This study uses a realist synthesis approach, following RAMESES guidelines, supported by stakeholder consultation. Stage 1 will develop initial programme theories about leadership of integrated health and social care based on a review of the scientific and grey literature and a stakeholder consultation workshop. Stage 2 will involve focused searching of empirical literature, data extraction and synthesis to refine the initial programme theories and identify relationships between identified contexts, mechanisms and outcomes. A second stakeholder event will guide the focus of the review. Stage 3 will further refine and interrogate the theories testing them against substantive theory on leadership of complex systems and through the experiences and expertise of the stakeholder group.
Our study does not require ethics committee approval. This research will contribute to building an in-depth understanding of what aspects of leadership of integrated team-based services work, for whom and in what circumstances. It will identify the professional development needs of leaders and provide recommendations about optimal organisational and interorganisational structures and processes that support effective leadership in integrated health and social care systems. Findings will be disseminated through peer-reviewed journal publications, conference presentations and formal and informal reports.
Dunn K, Rydzewska E, Fleming M, et al. Prevalence of mental health conditions, sensory impairments and physical disability in people with co-occurring intellectual disabilities and autism compared with other people: a cross-sectional total population study in Scotland. BMJ Open 2020;10:e035280. doi: 10.1136/bmjopen-2019-035280.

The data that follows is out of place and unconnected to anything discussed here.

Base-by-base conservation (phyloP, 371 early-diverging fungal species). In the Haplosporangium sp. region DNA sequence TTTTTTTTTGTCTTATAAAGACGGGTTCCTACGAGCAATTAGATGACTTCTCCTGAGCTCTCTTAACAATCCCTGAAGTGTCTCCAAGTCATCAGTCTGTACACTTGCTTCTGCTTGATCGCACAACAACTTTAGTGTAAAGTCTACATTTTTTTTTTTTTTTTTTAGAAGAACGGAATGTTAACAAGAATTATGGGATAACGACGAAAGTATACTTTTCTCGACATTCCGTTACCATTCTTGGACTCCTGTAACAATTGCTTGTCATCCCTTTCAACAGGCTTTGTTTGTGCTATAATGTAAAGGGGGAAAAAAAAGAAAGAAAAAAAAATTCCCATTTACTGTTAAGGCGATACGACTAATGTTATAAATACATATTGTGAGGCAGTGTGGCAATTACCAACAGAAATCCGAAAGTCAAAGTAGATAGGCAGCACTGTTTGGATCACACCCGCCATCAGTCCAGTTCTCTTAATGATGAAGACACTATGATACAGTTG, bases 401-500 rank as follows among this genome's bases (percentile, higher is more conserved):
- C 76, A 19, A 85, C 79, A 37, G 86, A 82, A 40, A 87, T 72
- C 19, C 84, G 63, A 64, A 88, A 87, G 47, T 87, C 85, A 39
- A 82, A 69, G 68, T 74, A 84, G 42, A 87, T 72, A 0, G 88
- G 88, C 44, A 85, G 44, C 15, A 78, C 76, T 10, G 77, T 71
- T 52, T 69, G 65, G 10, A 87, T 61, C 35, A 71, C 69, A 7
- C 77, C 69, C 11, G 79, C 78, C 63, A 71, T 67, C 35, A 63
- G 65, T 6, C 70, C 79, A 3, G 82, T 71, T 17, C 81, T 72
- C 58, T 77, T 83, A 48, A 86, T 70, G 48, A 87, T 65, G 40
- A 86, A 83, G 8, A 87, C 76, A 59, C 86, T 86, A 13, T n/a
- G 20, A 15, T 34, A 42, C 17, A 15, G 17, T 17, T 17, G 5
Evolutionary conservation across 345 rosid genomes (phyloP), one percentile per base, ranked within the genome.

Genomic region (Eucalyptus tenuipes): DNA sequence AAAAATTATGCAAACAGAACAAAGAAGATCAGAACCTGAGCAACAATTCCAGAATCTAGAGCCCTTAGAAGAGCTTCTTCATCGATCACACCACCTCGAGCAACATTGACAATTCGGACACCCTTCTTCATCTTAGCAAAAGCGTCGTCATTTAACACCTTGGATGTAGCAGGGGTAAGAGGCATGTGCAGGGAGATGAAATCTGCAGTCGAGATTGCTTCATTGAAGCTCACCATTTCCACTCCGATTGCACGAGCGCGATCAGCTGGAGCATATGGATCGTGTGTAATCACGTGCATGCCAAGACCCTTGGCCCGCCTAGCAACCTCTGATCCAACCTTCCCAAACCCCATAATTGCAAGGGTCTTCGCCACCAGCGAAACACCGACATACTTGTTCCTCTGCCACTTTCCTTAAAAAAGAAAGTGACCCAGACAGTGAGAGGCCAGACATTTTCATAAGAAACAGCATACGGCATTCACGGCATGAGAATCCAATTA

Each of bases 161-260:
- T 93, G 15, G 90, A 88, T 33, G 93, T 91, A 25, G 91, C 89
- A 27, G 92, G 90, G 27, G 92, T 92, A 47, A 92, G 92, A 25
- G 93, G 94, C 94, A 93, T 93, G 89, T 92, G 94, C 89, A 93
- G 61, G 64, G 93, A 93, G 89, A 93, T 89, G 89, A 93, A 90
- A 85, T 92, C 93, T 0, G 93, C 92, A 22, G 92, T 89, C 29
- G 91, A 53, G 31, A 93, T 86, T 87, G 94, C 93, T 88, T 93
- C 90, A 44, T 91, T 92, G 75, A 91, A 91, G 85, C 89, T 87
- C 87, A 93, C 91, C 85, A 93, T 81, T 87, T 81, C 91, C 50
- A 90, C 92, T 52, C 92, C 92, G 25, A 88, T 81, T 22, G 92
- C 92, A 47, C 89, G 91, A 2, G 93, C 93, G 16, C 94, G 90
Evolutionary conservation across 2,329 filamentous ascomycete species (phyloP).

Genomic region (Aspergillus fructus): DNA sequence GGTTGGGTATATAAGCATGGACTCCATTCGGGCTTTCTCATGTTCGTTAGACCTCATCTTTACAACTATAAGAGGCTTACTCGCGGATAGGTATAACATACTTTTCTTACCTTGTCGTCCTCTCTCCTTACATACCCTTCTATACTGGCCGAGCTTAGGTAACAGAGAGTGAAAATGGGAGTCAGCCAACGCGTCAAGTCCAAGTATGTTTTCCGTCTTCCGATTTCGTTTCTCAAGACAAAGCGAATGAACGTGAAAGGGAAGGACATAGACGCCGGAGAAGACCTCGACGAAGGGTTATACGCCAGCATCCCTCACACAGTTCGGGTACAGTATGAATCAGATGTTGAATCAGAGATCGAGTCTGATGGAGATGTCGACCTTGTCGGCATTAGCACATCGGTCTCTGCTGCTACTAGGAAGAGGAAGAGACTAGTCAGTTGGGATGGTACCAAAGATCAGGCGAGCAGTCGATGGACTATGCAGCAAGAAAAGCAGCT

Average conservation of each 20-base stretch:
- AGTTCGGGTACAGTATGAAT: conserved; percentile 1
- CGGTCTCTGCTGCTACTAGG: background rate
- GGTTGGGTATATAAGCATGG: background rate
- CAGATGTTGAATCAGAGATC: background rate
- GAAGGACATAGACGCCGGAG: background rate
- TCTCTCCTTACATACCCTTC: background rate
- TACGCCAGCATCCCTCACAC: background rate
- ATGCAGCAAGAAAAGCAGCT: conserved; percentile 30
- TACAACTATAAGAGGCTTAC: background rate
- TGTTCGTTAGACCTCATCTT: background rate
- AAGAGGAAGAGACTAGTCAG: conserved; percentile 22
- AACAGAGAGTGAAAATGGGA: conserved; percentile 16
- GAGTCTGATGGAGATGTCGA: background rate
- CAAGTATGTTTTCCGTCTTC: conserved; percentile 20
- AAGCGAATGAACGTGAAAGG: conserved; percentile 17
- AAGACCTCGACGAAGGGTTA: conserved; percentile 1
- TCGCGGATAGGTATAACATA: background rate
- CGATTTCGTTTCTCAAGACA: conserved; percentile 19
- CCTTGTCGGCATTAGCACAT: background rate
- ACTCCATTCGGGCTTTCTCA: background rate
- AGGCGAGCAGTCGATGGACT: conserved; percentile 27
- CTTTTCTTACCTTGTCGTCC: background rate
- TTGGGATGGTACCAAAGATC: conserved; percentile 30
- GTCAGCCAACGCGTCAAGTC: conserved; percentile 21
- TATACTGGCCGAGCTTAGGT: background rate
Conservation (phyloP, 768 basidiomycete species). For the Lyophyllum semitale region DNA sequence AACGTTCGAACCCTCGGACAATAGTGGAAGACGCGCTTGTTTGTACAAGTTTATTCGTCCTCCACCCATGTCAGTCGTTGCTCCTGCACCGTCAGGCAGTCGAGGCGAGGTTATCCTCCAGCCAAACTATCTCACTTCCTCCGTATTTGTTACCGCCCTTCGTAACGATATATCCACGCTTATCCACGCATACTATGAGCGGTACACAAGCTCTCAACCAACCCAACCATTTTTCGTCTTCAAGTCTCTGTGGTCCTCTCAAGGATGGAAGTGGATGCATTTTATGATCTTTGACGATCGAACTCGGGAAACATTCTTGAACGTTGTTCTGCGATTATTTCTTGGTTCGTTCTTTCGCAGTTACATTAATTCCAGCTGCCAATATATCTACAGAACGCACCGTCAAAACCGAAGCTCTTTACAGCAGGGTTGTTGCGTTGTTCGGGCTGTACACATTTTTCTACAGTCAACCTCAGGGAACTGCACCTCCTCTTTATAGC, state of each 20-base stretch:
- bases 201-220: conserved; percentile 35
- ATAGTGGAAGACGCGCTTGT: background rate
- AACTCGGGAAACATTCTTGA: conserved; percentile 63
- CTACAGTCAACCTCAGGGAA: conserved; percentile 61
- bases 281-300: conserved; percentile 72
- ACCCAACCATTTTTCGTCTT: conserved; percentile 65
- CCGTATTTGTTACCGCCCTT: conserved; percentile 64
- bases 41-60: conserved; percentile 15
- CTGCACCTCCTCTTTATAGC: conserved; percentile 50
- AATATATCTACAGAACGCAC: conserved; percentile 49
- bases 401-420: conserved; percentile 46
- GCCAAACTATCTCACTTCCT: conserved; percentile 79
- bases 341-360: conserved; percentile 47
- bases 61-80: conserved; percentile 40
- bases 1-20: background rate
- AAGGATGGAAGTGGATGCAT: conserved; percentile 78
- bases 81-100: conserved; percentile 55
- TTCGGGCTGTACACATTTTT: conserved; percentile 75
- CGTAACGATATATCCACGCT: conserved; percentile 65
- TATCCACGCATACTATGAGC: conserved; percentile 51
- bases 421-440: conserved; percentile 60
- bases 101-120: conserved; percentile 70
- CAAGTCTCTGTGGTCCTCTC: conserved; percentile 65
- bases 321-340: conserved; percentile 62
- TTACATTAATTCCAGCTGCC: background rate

This article was previously published with an error. The funding information in the published article was incomplete. The updated funding information is stated below:
This work was supported by the UK Medical Research Council, grant number: MC_PC_17217) and the Scottish Government via the Scottish Learning Disabilities Observatory.
Poor worldwide rate of blood pressure control is largely due to poor adherence to antihypertensive (AHT) drug treatment. The question of whether sex affects adherence has long been debated but conflicting findings have been reported on this issue. Our objective was to evaluate sex differences in the adherence to AHT therapy.
Studies were identified through a systematic search of PubMed, CINAHL, PsycINFO, Web of Science and Google Scholar (through January 2020) and manual handsearching of relevant articles. Observational studies reporting adherence to AHT drugs measured by self-report or pharmacy refill prescription-based methods among men and women were included. Summarised estimates of ORs with 95% CIs were calculated using random-effects model and meta-regression models.